We will introduce absolute and comparative advantage using a simple example involving two individuals. Then, we use these concepts in an analysis of countries and how, when they are allowed to trade, countries can achieve combinations of goods that are outside (i.e., to the right of) their production possibility frontiers.
First, two definitions.
An economic agent (i.e., an individual, firm, country) has an absolute advantage when it can make more of a good than another economic agent. Or it can make the same amount of a good using fewer resources.
An economic agent has a comparative advantage when it can produce a good at a lower opportunity cost than another economic agent.
Second, to give a preview, the general lesson here is going to be that countries should produce the goods for which they have a comparative advantage.
An example: painting and mowing
Kate can either paint 3 rooms or she can mow 6 laws per day. Sam meanwhile can only paint 1 room or mow 1 lawn per day.
Kate has an absolute advantage painting rooms and an absolute advantage mowing lawns. In one day, she can produce more mowed lawns and more painted rooms.
Kate, however, can’t do everything. Hence, we need to determine who has a comparative advantage painting rooms and who has a comparative advantage mowing lawns. To do this, we must figure out the cost—that is, the opportunity cost—of each person doing both jobs. Here is how we do proceed.
If Kate paints, then she gets three rooms done in one day. Painting those three rooms, however, means that six lawns don’t get mowed. Reducing this, for each room that she paints two lawns don’t get mowed (3R = 6L, and so 1R = 2L). Hence, the cost of painting a room (i.e., the opportunity cost) is two mowed lawns. On the other hand, if Kate mows lawns, then she gets six lawns mowed but doesn’t paint three rooms. Reducing this, each time she mows a lawn, half a room doesn’t get painted (6L = 3R, and so 1L = 1/2R). Therefore, the opportunity cost of mowing one lawn is half a painted room.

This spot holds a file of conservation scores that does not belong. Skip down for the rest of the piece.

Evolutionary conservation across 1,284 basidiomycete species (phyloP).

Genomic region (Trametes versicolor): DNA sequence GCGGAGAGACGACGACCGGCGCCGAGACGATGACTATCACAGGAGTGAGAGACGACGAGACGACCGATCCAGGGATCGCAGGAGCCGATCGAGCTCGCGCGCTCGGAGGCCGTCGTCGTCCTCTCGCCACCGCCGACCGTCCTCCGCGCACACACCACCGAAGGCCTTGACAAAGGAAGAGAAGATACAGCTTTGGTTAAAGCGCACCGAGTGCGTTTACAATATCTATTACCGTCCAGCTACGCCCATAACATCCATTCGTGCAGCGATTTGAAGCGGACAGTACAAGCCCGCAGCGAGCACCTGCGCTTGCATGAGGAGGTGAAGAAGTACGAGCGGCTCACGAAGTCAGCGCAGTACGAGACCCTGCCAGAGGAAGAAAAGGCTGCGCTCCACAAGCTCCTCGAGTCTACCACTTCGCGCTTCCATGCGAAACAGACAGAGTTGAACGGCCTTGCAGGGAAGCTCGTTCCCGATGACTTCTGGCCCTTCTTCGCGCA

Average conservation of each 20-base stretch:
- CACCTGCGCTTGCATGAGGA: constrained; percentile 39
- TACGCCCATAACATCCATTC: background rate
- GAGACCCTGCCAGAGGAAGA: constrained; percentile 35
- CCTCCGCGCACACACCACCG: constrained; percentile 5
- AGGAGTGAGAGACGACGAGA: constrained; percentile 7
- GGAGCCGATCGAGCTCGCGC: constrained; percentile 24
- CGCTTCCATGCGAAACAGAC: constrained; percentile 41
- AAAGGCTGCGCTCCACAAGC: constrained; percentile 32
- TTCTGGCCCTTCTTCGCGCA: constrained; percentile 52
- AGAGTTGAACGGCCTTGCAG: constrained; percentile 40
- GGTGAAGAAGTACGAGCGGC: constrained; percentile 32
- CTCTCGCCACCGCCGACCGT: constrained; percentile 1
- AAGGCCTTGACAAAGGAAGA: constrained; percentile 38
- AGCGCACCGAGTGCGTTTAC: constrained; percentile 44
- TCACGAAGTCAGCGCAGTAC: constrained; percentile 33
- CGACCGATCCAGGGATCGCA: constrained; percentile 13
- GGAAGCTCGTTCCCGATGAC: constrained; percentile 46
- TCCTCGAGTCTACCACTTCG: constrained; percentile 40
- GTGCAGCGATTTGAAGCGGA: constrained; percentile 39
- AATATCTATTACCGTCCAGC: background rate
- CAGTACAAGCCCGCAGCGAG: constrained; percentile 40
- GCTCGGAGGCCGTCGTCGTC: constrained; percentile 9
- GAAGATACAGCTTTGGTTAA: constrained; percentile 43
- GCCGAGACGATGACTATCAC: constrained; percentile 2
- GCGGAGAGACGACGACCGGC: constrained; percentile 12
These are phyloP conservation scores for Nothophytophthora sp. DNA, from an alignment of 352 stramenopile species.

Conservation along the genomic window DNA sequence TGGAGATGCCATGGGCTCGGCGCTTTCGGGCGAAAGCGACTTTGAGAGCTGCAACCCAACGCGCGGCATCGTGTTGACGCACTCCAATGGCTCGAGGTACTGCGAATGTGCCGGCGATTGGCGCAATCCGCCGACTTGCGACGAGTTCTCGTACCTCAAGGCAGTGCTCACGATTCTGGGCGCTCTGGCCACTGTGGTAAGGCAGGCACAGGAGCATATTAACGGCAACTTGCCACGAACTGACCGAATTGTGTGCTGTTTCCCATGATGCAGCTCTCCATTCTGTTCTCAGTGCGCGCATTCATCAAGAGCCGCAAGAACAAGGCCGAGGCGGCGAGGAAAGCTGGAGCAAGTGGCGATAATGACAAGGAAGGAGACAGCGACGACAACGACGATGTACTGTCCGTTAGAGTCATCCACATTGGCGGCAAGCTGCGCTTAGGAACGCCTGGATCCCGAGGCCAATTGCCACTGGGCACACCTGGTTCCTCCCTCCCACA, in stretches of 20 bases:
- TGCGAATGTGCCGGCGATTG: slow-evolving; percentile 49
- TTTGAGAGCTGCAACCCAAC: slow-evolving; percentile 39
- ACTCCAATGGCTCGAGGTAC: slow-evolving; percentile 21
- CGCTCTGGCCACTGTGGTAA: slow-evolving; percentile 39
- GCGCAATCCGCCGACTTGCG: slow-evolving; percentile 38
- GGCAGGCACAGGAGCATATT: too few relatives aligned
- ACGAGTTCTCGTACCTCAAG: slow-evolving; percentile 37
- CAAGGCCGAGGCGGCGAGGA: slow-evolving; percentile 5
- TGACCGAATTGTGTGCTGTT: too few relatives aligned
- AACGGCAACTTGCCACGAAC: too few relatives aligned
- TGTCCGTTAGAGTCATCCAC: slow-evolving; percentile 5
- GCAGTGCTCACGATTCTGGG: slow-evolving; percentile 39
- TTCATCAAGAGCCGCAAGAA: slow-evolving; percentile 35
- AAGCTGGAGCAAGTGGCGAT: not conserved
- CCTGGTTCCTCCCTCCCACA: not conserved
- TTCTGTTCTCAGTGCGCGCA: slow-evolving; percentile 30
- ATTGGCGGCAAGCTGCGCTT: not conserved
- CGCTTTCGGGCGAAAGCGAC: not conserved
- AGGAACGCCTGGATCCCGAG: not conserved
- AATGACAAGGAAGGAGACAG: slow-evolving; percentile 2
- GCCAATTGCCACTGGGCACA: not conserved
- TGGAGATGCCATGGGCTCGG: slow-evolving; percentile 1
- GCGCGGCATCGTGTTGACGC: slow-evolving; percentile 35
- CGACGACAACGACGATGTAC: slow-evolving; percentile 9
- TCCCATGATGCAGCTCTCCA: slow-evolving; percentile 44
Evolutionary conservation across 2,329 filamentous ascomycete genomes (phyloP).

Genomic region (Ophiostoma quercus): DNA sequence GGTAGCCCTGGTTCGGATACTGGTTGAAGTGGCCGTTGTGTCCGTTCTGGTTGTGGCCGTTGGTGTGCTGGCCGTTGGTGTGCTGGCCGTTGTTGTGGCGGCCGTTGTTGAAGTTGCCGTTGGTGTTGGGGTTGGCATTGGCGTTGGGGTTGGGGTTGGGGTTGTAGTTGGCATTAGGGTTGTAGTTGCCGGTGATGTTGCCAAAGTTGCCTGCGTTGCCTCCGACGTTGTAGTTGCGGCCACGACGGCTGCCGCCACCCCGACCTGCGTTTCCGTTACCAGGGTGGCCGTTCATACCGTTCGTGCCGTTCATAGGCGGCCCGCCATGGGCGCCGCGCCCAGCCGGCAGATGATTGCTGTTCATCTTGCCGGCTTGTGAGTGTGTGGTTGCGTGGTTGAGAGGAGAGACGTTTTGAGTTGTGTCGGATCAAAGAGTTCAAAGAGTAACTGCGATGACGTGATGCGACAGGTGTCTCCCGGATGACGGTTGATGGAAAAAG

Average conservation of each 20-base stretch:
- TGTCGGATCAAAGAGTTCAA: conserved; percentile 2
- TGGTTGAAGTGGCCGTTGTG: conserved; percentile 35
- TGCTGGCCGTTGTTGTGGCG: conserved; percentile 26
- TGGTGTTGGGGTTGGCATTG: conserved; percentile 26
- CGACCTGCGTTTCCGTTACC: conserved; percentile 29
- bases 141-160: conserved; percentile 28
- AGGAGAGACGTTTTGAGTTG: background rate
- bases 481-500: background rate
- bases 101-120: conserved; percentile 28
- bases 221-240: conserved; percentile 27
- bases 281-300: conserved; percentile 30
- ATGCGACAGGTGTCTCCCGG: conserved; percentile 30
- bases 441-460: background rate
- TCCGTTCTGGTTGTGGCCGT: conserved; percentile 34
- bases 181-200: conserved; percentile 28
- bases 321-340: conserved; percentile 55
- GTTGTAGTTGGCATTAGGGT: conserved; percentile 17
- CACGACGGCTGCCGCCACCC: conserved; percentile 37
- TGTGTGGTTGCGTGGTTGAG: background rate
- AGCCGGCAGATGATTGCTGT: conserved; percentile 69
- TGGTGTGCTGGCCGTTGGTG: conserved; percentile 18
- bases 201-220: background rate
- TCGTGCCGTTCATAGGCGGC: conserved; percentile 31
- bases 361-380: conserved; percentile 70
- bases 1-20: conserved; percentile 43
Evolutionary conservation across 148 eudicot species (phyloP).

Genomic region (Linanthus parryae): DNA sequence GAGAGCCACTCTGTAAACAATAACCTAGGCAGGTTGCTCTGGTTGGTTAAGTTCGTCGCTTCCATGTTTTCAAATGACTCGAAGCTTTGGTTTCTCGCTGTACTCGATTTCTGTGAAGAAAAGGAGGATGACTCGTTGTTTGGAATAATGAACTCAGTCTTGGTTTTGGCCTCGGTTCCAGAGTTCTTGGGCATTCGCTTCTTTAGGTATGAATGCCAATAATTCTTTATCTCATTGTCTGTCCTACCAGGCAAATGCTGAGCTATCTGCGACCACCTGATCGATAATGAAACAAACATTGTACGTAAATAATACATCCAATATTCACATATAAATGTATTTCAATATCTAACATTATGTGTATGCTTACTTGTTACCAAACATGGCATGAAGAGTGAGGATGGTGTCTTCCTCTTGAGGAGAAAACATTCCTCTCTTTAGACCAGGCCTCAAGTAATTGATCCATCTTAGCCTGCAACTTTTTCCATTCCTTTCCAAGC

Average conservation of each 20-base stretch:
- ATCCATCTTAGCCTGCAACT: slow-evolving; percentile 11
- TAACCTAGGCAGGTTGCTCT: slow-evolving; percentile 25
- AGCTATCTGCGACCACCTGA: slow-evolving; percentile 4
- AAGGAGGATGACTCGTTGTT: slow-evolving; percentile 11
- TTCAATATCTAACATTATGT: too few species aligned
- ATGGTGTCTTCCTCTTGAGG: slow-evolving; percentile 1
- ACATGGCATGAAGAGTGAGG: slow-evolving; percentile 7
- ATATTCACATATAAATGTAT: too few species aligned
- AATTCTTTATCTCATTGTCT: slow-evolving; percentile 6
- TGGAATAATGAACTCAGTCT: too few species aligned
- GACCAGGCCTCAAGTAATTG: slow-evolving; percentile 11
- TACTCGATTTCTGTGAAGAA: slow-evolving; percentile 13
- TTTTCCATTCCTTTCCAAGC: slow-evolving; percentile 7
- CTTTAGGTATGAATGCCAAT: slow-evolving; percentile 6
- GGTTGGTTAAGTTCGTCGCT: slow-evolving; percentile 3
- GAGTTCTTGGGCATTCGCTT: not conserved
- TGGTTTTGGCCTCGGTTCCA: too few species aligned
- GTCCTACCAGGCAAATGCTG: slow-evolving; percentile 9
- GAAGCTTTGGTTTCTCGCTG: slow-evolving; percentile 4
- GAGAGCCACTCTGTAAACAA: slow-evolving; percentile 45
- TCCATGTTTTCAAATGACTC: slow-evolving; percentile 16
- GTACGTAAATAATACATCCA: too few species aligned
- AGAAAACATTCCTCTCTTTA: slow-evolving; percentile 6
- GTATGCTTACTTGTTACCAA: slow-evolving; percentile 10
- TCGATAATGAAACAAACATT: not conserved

At the same time, if Sam paints, then he gets 1 room done and he doesn’t mow one lawn. The opportunity cost of that one room is 1 lawn. And if Sam mows lawns, then he gets 1 lawn done and he doesn’t paint one room. The opportunity cost of that 1 mowed lawn is 1 painted room.
|paint 1 room
|mow 1 lawn
Remember, an economic agent has a comparative advantage when they can produce a good at a lower opportunity cost. Opportunity costs are costs, and so, as always, we want to produce a good for the lowest possible cost (assuming that quality can be kept the same). So, who—Kate or Sam—can paint rooms for the lowest cost? And who can mow lawns for the lowest cost?
Sam can paint rooms for a lower cost than can Kate. The opportunity cost of having him paint a room is only one mowed lawn, whereas it costs us two lawns when Kate does this. At the same time, Kate can mow lawns for a lower cost. The opportunity cost of having her mow a lawn is only half a painted room; it costs us one whole painted room to have Sam mow a lawn.
So, Kate has a comparative advantage mowing lawns, and Sam has a comparative advantage painting rooms.